US20040233873A1 (en) * 2001-09-20 2004-11-25 Hwang Lee Multiple access method for sharing pseudo-noise code by time division transmission in wireless telemetry system
US6873611B2 (en) * 2002-12-31 2005-03-29 Nextwlan Corporation Multiprotocol WLAN access point devices
WO2005029277A2 (en) * 2003-09-17 2005-03-31 Trapeze Networks Wireless lan management
US20050086389A1 (en) * 2003-10-17 2005-04-21 Phillip Chang Wireless network adapter
US20050094558A1 (en) * 2003-11-05 2005-05-05 Interdigital Technology Corporation Wireless local area network (WLAN) methods and components that utilize traffic prediction
US20050094584A1 (en) * 2003-11-04 2005-05-05 Advanced Micro Devices, Inc. Architecture for a wireless local area network physical layer
US20050125255A1 (en) * 2003-11-10 2005-06-09 The Wandsworth Group Limited Interactive system
FR2864388A1 (en) * 2003-12-22 2005-06-24 Estaris Monitoring Physical or electrical signal e.g. electrocardiography signal, acquisition system, has acquisition modules transmitting acquisition data one after another based on preset order and without being addressed by headend, on communication path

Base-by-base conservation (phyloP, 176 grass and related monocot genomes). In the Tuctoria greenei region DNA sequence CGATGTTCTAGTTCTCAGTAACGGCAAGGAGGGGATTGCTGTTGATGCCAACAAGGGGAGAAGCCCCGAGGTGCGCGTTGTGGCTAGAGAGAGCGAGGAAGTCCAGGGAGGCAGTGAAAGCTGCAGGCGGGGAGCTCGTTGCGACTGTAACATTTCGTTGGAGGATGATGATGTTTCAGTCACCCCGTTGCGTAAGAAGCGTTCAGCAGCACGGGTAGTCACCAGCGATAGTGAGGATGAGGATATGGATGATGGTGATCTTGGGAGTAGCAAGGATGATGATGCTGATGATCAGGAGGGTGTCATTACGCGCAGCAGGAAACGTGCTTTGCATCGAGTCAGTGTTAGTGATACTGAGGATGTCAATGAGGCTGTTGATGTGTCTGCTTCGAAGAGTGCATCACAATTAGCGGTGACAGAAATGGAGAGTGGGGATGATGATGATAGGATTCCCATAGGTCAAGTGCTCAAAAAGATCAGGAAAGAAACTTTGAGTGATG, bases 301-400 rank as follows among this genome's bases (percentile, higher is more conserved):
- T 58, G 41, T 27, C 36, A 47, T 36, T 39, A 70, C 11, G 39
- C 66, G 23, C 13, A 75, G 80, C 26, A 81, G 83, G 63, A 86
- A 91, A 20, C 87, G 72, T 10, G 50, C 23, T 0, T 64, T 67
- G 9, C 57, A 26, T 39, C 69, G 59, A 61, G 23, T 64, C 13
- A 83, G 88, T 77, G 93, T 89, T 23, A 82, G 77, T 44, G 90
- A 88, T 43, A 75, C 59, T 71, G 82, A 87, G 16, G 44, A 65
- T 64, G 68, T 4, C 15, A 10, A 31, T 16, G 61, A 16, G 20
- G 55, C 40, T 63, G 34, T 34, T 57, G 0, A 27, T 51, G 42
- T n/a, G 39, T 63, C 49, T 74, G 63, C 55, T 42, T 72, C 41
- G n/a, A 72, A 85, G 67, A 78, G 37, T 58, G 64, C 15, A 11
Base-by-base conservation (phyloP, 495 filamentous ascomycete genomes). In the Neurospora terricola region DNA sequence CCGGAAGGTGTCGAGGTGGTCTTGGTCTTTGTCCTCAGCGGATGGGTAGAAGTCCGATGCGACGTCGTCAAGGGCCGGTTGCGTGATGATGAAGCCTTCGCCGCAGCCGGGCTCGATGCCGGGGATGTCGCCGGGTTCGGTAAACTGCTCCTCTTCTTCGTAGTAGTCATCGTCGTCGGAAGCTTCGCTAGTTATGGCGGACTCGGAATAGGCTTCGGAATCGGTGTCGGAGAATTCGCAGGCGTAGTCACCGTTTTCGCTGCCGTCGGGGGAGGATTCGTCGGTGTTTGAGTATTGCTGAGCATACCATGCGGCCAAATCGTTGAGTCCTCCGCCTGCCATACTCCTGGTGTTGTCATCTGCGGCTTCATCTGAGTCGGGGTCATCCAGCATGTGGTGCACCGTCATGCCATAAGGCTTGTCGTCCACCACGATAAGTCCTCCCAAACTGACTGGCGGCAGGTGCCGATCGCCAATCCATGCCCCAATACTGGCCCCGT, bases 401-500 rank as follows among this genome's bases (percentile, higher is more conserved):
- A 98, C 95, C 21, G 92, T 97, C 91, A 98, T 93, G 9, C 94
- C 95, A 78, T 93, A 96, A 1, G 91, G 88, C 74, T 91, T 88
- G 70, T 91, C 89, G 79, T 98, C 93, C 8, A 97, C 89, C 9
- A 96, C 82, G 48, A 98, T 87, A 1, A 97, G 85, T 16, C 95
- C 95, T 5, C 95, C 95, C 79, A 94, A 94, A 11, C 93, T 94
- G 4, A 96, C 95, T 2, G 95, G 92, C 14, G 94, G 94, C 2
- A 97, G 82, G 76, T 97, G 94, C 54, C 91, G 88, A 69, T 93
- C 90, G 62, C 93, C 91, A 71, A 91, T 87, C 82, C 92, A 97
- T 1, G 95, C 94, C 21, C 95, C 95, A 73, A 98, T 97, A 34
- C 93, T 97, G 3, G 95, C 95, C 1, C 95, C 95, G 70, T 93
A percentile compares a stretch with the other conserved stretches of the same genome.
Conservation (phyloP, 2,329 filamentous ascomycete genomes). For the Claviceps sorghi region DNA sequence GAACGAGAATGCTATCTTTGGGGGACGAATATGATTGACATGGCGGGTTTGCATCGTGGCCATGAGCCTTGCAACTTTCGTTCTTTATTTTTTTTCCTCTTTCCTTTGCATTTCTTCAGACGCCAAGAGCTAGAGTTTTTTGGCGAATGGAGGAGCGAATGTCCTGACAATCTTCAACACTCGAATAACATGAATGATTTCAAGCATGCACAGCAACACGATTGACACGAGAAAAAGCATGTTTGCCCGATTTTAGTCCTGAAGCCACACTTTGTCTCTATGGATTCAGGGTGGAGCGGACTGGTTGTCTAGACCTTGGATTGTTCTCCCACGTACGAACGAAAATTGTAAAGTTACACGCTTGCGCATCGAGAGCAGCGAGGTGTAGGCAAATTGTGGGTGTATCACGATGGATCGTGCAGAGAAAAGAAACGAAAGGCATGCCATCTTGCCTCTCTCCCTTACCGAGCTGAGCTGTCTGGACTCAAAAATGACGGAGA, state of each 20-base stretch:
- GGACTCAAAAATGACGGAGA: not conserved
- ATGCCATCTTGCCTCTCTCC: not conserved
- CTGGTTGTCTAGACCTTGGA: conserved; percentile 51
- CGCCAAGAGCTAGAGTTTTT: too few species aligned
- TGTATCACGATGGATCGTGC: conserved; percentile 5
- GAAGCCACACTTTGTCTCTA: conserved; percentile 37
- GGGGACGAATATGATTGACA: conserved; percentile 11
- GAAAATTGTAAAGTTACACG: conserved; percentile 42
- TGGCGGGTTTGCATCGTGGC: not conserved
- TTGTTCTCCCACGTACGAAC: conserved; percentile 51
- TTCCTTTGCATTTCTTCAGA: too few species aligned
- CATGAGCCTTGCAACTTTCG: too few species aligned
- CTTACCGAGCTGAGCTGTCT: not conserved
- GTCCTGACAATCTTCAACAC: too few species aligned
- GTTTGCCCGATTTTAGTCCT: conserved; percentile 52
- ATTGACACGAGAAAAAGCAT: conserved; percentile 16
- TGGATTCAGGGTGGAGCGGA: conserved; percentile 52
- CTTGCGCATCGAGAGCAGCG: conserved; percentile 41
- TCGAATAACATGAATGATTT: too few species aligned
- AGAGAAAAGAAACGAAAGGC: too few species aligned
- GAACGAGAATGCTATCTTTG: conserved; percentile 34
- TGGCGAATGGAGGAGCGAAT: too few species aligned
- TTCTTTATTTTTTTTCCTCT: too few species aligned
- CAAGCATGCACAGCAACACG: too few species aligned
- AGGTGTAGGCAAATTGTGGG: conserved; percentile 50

US20050152306A1 (en) * 2004-01-12 2005-07-14 Vincent Bonnassieux Wi-Fi access point device and system
US20050152323A1 (en) * 2004-01-12 2005-07-14 Vincent Bonnassieux Plug-in Wi-Fi access point device and system
WO2005071895A1 (en) * 2004-01-15 2005-08-04 Koninklijke Philips Electronics, N.V. Intermediate distribution frame (idf) for medical data by using a smart ip emulating detection ap
WO2005076535A1 (en) * 2004-02-05 2005-08-18 Koninklijke Philips Electronics, N.V. Digitally enhanced cordless telephone as part of a media access control address
US20050192837A1 (en) * 2004-02-27 2005-09-01 Cardiac Pacemakers, Inc. Systems and methods for uploading and distributing medical data sets
US20050192838A1 (en) * 2004-02-27 2005-09-01 Cardiac Pacemakers, Inc. Systems and methods for accessing and distributing medical information
US20050192649A1 (en) * 2004-02-27 2005-09-01 Cardiac Pacemakers, Inc. Systems and methods for providing variable medical information